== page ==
Vodacom pins hopes on Egypt to boost financial services
The group aims to take advantage of the newly acquired unit’s software development prowess to become a tech company
Vodacom sees its newly acquired Egypt operation as the next big driver for its already dominant financial services unit, which now makes up a sixth of the group’s business. In turn, the group is looking to take advantage of the Egypt unit’s software development prowess to bolster its wider goal of becoming a technology company.
In late 2022, Vodacom completed the $2.73bn (about R48bn) acquisition of Vodafone’s Egypt operation in yet another move by Vodacom’s parent in reorganising its assets under SA’s largest mobile operator.
“With an unbanked population of 74%, according to World Bank data, we see a compelling addressable market opportunity for Vodafone Egypt and scope to leverage Vodacom Group’s financial services platforms” such as M-Pesa, VodaPay and VodaSure products, “global partnerships and best practices,” the group said.
In addition to financial services, the Johannesburg-based operator sees “attractive synergy potential from combining Vodafone Egypt’s in-house software development with our existing big data capabilities, closer co-operation in scaling pan-African enterprise and internet of things (IoT) solutions, enabling the proliferation of digital services through a platform approach, and also talent sharing.
“As we evolve from a telco to a techco [technology company], access to skilled talent is critical with Vodafone Egypt being an excellent source,” Vodacom said.
This comes as Vodacom reported double-digit growth in the quarter ending December after consolidating results from Vodafone Egypt.
“The third quarter of our current financial year is the first set of results that includes revenues from what we expect will be a transformative transaction for the group following the acquisition of a 55% stake in Vodafone Egypt,” CEO Shameel Joosub said in a statement.
He said the acquisition “means that our population reach exceeds 500-million people across Africa, providing a clear growth path for Vodacom”.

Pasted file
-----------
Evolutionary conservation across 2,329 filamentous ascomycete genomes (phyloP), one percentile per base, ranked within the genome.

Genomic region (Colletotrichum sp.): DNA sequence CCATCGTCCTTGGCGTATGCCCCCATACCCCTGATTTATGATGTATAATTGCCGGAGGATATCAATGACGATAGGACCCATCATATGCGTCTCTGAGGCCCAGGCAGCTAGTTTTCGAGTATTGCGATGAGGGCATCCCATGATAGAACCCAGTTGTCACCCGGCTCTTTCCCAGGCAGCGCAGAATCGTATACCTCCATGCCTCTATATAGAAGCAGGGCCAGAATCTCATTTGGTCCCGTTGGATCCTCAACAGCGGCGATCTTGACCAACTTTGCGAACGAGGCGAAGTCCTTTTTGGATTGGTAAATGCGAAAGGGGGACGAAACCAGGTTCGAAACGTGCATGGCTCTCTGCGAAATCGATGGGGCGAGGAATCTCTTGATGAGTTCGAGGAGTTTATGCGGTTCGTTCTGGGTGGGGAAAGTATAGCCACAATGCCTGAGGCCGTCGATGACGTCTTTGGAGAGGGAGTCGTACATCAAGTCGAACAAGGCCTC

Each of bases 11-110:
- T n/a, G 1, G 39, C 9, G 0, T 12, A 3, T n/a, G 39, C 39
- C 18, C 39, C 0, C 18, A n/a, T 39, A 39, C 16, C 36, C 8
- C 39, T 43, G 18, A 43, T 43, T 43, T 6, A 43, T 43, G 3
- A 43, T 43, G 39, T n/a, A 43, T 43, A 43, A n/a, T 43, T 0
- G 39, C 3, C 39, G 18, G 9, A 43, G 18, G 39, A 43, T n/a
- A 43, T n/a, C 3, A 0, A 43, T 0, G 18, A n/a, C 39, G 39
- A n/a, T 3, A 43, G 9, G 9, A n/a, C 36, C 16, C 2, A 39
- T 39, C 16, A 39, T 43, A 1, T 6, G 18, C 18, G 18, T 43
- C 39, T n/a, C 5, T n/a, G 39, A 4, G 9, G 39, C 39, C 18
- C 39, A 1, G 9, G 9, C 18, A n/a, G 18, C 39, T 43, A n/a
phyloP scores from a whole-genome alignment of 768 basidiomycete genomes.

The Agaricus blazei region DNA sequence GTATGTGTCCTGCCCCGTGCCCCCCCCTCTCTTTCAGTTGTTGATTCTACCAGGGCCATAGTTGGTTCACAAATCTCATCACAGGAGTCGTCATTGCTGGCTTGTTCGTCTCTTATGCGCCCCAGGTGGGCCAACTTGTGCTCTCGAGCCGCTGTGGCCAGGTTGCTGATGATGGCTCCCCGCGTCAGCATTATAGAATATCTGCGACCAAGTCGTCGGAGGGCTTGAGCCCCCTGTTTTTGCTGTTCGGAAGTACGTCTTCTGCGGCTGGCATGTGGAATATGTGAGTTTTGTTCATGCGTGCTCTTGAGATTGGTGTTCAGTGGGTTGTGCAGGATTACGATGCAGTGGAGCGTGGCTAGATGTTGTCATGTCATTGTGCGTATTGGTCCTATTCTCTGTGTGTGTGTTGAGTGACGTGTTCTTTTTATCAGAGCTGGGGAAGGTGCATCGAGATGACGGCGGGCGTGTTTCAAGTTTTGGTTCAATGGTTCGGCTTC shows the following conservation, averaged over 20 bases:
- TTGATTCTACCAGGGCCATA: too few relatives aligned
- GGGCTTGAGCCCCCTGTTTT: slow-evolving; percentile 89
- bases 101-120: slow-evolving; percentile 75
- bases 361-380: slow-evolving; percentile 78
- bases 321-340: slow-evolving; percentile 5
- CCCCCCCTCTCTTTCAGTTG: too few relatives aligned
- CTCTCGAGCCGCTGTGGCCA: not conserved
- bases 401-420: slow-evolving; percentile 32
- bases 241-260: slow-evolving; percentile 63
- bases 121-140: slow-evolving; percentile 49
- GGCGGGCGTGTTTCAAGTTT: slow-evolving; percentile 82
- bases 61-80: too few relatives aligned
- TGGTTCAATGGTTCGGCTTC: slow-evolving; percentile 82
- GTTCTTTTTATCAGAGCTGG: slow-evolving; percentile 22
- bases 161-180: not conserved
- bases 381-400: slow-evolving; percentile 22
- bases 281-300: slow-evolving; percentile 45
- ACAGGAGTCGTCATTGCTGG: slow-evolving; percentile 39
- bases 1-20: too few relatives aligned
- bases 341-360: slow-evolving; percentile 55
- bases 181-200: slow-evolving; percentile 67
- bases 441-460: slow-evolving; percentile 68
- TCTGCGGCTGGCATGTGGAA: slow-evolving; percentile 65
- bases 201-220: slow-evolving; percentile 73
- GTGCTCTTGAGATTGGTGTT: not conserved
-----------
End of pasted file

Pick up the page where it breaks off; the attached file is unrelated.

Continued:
Vodafone Egypt was consolidated from December 8 and contributed more than R1.8bn to group service revenue.
Group revenue was up 15% to R30.7bn in the three months to end-December year on year, boosted also by a weaker rand, the company said in a statement on Tuesday.
Stripping out Vodafone Egypt and the weaker rand, group revenue was pedestrian at 4.7% and the subscriber base in its core SA market shrunk 2.4% to 44.668-million.
Group service revenue was up 16%, with normalised growth of 3.5%, supported by growth in data revenue and financial services.
While reporting positive results, the share was down 1.12% in afternoon trade, giving the mobile company a R252bn market value.
“From earnings expectations, it looks like the numbers came in flat [or] slightly light to market expectation, hence the subdued market reaction today [Tuesday],” Unum Capital trader Michael Porter said.
Lester Davids, an analyst at Unum, ascribed the net loss of 844,000 subscribers to the group cleaning up its subscriber base by removing nonrevenue-generating customers as another reason for the dull reception.
Both agree that the costs of load-shedding are weighing down Vodacom’s investment case.
“Not mentioned, but possibly related, is the fact that over the past few sessions we have seen other listed companies highlighting the impact of load-shedding on their operations which is also, to a certain degree, affecting network providers,” said Davids.
Vodacom and rival MTN have leveraged their infrastructure to diversify their revenue bases into financial services, particularly on the continent where levels of penetrations are still low.
The diversification comes as the popularity of voice calls declines and as data prices — and thus profits — drop. The two telecom companies allocate billions of rand in capital expenditure to upgrading their infrastructure.
Revenue in financial services, the fastest-growing contributor to the group’s suite of new services, rose 30.6% to R2.6bn, boosted mainly by demand for services on M-Pesa platform, as well as double-digit growth in insurance policy and airtime advance sales in SA.
Over the past 12 months, M-Pesa processed $366.7bn, an increase of 17%. It remains Africa’s largest mobile money platform by transaction value.
In SA, revenue grew 5% to R21.9bn, while service revenue was up 3%. New services such as financial and digital services, fixed and internet of things were up 9.9% and contributed R2.3bn, or 15.0% of SA’s service revenue.
Vodacom’s share price closed down 0.51% at R122.
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